Oregon's jobless rate falls to 8.2%

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March job-growth and unemployment figures for Washington will be released Wednesday. A similar report on the performance of Clark County’s labor market in March will be issued April 23. In the 12 months ending in February, the state added a net 65,000 jobs. The state’s preliminary jobless rate in February was 7.5 percent.

In the 12 months through February, Clark County added a net 2,500 jobs. The county’s preliminary unemployment rate in February — 9.6 percent — will likely be revised upward to roughly 11 percent to account for unemployed county residents who previously worked in Oregon. A similar revision drove up January’s initial jobless rate of 9.9 percent to 11.4 percent.

PORTLAND — Oregon's unemployment rate continues to inch lower, hitting 8.2 percent last month, as employers continue to add jobs, state officials said Tuesday.

The unemployment rate is the lowest since October 2008, when the nation was dropping into a severe recession that eventually uprooted 147,700 jobs in the state, The Oregonian reported. The rate that fall was 7.7 percent.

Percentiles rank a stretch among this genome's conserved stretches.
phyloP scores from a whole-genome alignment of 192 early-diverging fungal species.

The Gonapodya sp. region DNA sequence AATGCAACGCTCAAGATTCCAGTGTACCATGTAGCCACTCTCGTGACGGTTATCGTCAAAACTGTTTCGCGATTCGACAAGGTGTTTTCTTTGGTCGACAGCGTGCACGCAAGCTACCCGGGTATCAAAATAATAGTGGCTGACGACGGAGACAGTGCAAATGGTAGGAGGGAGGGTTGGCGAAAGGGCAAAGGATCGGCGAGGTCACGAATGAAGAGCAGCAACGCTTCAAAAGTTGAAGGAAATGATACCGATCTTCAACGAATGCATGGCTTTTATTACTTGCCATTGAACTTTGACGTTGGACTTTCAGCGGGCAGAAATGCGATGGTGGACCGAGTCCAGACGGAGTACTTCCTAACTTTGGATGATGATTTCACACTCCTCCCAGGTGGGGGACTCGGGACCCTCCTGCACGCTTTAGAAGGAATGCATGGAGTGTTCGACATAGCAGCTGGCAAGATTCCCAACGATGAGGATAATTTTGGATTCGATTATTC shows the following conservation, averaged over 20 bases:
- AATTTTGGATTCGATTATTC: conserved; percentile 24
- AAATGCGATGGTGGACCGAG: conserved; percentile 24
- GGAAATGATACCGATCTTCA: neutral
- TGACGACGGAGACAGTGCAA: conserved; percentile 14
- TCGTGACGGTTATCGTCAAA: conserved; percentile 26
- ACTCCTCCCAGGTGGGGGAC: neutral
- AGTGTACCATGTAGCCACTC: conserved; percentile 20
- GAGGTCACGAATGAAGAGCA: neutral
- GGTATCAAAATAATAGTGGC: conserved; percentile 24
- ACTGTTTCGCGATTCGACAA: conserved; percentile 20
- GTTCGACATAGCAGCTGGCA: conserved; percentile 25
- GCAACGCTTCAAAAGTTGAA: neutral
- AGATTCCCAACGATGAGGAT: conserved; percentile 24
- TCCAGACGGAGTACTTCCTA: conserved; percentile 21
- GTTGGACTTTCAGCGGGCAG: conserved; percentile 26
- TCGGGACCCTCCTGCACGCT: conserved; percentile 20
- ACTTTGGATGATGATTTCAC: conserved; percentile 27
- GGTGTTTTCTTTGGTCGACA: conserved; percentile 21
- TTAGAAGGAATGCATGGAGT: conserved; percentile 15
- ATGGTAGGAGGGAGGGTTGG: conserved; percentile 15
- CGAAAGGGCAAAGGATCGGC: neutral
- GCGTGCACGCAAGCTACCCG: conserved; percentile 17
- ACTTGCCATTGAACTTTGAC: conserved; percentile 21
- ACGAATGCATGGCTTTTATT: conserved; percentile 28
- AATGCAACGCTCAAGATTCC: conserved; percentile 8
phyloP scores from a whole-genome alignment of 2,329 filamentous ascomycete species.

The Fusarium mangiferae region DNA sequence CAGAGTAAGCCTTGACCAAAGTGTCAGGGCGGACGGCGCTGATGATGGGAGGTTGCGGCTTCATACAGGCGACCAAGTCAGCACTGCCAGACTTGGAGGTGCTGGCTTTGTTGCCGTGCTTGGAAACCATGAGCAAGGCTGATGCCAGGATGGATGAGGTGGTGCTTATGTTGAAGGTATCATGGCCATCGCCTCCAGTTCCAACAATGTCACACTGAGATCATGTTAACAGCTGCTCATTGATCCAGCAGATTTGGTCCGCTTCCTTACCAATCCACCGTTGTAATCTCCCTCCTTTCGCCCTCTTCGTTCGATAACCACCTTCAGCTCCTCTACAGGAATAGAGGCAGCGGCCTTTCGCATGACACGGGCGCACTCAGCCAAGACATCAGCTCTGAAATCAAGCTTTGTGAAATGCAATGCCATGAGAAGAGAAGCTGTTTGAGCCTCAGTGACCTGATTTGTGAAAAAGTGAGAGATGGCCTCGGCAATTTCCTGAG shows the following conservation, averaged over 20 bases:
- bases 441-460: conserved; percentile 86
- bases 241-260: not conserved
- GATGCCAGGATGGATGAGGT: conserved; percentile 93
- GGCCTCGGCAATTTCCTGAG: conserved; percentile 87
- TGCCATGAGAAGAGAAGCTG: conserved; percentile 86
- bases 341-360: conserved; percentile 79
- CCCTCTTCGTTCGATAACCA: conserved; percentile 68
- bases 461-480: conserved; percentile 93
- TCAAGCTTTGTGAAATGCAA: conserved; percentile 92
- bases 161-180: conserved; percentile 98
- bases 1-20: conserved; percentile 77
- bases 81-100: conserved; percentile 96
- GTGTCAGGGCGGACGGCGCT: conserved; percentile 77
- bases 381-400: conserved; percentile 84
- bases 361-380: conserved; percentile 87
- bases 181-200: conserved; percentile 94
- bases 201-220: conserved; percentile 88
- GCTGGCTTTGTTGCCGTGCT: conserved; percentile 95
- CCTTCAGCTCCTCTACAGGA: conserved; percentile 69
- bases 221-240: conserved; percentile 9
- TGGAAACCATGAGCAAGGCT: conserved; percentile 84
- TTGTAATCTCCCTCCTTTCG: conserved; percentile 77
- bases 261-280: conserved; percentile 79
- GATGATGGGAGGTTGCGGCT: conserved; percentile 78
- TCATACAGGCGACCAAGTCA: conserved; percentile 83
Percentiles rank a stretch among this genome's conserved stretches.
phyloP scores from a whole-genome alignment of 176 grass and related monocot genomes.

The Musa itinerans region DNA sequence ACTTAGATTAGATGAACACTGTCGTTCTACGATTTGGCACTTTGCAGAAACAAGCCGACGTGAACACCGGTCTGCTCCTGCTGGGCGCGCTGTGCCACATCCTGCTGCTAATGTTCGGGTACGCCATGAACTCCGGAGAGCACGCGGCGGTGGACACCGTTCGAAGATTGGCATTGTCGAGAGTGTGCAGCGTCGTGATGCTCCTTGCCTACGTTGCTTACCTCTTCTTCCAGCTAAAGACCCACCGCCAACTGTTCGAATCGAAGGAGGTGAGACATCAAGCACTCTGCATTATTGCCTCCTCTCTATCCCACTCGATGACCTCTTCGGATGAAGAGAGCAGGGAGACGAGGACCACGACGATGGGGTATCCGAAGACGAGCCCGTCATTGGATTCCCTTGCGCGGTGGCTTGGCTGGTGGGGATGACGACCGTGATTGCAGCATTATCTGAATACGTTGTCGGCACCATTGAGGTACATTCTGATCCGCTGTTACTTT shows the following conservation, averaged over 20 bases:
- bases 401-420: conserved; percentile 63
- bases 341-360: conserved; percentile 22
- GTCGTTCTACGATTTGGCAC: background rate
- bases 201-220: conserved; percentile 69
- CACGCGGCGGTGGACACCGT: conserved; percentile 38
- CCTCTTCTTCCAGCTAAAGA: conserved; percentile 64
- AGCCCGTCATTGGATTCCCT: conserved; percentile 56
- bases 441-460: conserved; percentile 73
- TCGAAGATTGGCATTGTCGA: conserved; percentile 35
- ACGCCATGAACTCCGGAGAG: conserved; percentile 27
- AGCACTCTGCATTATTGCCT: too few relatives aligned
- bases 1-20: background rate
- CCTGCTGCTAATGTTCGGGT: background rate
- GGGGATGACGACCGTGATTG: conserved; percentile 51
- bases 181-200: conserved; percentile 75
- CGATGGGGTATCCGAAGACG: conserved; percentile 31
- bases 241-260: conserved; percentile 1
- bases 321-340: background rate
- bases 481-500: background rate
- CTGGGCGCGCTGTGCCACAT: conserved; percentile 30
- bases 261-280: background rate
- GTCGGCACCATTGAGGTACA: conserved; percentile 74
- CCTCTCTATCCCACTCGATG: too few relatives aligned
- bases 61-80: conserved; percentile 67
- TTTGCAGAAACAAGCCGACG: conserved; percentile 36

A slow recovery followed, and the state's unemployment rate ricocheted between 8.4 percent and 8.9 percent for the past year.

The state has added jobs for four straight months, at an average of 3,800 a month, the state Employment Department reported.

In March, though, the pace slowed, with private employers adding 2,700 jobs and government cutting 800, for a net addition of 1,900. That came after a February addition of 6,600.

An estimated 167,700 Oregon workers were unemployed last month, 8,800 fewer than in February. The state's workforce also declined, by 10,800. Neither count is adjusted for seasonal factors.

The trend in Oregon is a declining workforce.

In February, the percentage of Oregonians in the labor market fell to a new low: 62.6 percent. Some of the shift is tied to demographics as baby boomers retire and leave the workforce. But economists have said that it's a troubling sign that labor force growth hasn't picked up as the economy continues to improve.

A broader measure of employment that also takes into account people who have stopped looking for work or who can't find enough hours in their current job puts Oregon's underemployment rate at 17.2 percent, on average, for 2012. That's one of the highest rates in the U.S.